List of all U-boats




Ordered10 Apr 1941
Laid down28 Oct 1942 F. Krupp Germaniawerft AG, Kiel (werk 677)
Launched2 Sep 1943
Commissioned2 Oct 1943Oblt. Hans Märtens
2 Oct 1943 - 8 Jul 1944  Kptlt. Hans Märtens
1 patrol
2 Oct 1943-31 May 1944  5. Flottille (training)
1 Jun 1944-8 Jul 1944  1. Flottille (active service)
SuccessesNo ships sunk or damaged

Sunk on 8 July 1944 in the Bay of Biscay west of St. Nazaire, in position 47.06N, 06.40W, by depth charges from an Australian Sunderland aircraft (10 Sqn RAAF/H). 11 dead and 38 survivors.

Loss position

View the 1 war patrol

Photo taken by the crew of Sunderland Mk.III W4030 "H" of 10 Sqn RAAF which sank U-243 on 8 July 1944:

Six depth charges explode by the stern and cripple U-243 which is shortly thereafter abandoned by its crew
when further aircraft arrive at the scene. Photo from Imperial War Museum, C-4603

Attacks on this boat and other events

11 Jun 1944
0205hrs, 90 miles SW of Bergen: the boat opened fire on an aircraft that flew directly over her at low height. It was hit and crashed into the sea after answering the recognition signals too late. The men aboard U-243 realised that they had shot down a German Ju88 aircraft and headed at full speed for the position where the aircraft sank. They found only one survivor from the crew of four, the radio operator. U-1000 joined the rescue operation after observing the downing of the Ju88, but only found a torn up rubber dinghy. The survivor was landed at Bergen on 12 June. (Sources: BdU KTB)

8 Jul 1944

The sinking of U-243: 14.35 hrs, Bay of Biscay SW of Brest: the boat sighted Australian Sunderland flying boat W4030 (RAAF Sqdn 10/H, pilot F/O William B. Tilley) and opened fire at a range of two miles (3km). The Sunderland strafed U-243 with 1,250 rounds, wounding at least three men on the bridge, including the commander, Kptlt Märtens, and silencing the AA guns. Six depth charges were dropped which straddled the stern. The explosions disabled all engines and caused a major leak, causing the stopped U-boat to settle by the stern with a list to port. The aircraft was kept at a distance with flak until the Germans launched dinghies at 15.00 hrs. The abandonment was hastened by the arrival of a second Sunderland from the same squadron and an American Liberator, which both dropped depth charges on the sinking U-boat. F/O Tilley dropped a dinghy and a food pack for the survivors before returning to base. He was awarded an immediate DFC, and the nose gunner, F/Sgt Lance E. Cooke, an immediate DFM. Kptlt Märtens and 38 other survivors were picked up by HMCS Restigouche after 14 hours, but the commander later died of his wounds.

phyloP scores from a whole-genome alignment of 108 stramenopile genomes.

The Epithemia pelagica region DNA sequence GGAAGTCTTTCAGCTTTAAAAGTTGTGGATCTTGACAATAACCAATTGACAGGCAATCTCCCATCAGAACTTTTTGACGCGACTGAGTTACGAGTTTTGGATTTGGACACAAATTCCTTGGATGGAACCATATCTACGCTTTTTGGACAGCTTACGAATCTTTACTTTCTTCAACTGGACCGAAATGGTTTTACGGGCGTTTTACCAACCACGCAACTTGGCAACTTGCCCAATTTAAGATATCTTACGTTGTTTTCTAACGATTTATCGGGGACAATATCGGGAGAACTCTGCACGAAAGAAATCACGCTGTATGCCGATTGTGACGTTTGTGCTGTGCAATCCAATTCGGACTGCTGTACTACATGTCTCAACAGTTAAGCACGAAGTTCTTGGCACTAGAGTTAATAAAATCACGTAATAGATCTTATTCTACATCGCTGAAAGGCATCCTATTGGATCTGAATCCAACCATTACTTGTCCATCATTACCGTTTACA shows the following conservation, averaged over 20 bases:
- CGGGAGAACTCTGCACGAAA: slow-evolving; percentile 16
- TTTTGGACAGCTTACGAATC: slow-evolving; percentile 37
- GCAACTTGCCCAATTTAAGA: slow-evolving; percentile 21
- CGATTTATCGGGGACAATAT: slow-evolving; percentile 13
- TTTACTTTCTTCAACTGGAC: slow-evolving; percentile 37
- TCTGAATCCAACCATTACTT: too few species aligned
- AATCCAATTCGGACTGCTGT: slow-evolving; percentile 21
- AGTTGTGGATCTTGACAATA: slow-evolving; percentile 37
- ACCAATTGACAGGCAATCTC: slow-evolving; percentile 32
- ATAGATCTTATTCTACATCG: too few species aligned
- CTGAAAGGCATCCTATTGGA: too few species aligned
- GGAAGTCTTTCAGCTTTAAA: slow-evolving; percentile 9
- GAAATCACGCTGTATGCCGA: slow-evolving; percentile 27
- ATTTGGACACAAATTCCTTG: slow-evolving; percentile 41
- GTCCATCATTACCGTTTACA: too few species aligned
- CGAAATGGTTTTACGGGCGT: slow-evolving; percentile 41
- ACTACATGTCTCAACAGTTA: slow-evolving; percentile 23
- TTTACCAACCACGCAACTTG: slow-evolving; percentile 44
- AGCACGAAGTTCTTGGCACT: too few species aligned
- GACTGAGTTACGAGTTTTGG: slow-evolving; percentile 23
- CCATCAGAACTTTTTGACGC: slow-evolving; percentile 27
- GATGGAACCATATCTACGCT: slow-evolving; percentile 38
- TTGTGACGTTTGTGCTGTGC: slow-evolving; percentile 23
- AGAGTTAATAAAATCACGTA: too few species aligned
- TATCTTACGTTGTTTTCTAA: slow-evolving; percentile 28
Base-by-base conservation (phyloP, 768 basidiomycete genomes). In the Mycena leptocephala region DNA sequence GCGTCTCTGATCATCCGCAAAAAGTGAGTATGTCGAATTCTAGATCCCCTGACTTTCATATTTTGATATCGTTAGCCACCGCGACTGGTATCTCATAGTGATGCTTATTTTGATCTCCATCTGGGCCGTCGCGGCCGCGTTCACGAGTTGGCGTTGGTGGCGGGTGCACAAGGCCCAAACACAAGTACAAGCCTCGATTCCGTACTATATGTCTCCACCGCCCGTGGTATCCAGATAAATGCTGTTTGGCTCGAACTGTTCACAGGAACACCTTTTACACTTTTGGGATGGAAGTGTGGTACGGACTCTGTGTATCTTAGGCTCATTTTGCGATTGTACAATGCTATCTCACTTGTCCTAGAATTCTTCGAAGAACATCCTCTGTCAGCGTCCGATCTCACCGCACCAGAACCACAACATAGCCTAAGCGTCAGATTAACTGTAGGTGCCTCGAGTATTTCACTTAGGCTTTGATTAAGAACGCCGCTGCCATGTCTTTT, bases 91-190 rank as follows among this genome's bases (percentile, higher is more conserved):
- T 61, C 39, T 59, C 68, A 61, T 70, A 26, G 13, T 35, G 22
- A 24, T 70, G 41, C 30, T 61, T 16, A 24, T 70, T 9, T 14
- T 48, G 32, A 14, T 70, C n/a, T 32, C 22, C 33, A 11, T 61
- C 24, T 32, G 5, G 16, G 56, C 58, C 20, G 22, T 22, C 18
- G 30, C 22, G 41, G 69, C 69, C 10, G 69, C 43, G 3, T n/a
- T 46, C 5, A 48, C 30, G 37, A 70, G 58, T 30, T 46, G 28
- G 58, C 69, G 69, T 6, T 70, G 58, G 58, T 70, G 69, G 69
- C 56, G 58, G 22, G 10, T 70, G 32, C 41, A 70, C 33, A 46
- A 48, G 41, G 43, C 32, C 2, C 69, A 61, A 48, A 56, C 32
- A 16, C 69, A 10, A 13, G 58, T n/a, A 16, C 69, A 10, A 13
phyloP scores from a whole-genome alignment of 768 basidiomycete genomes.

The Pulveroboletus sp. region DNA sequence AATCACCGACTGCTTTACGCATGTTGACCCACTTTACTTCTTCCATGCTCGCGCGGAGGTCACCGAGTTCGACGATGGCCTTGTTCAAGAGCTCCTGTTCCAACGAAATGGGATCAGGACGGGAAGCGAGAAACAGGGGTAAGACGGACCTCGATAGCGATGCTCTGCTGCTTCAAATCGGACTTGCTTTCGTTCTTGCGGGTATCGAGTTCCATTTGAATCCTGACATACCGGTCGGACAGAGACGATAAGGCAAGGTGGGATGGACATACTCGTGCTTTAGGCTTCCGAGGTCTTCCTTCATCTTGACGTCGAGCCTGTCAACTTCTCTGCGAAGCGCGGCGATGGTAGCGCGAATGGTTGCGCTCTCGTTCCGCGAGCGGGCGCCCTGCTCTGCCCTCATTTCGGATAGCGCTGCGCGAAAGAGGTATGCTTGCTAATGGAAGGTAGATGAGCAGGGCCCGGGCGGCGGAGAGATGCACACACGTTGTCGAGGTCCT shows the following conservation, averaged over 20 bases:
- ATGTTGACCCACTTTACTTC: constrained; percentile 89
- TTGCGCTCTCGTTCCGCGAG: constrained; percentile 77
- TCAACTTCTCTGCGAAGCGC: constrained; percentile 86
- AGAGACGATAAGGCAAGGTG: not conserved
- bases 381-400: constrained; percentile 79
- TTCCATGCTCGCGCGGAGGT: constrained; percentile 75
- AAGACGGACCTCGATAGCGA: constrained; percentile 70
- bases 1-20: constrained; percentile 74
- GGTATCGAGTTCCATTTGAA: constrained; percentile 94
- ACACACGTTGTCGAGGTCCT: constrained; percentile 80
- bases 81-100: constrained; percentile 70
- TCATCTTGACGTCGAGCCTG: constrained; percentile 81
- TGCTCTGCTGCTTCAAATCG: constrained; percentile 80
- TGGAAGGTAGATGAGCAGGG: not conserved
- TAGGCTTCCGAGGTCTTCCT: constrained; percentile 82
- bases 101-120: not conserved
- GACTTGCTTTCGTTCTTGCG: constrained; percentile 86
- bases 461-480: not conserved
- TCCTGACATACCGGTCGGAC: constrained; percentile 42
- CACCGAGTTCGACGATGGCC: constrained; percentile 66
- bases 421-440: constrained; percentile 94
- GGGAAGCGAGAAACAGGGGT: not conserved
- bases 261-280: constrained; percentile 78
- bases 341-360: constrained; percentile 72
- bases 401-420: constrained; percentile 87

(Sources: Franks/Zimmerman)

2 recorded attacks on this boat.

Schnorchel-fitted U-boat

This boat was fitted with a Schnorchel underwater-breathing apparatus in March 1944.

Read more about the Schnorchel and see list of fitted boats.

Men lost from U-boats

Unlike many other U-boats, which during their service lost men due to accidents and various other causes, U-243 did not suffer any casualties (we know of) until the time of her loss.

Media links

German U-Boat Losses During World War II

Niestle, Axel

U-Boat Operations of the Second World War - Vol 1

Wynn, Kenneth

Hitler's U-boat War, Vol II

Blair, Clay

Maritime Is Number Ten - The Sunderland Era 1939-45

Baff, K.C. (Flight Lieutenant)

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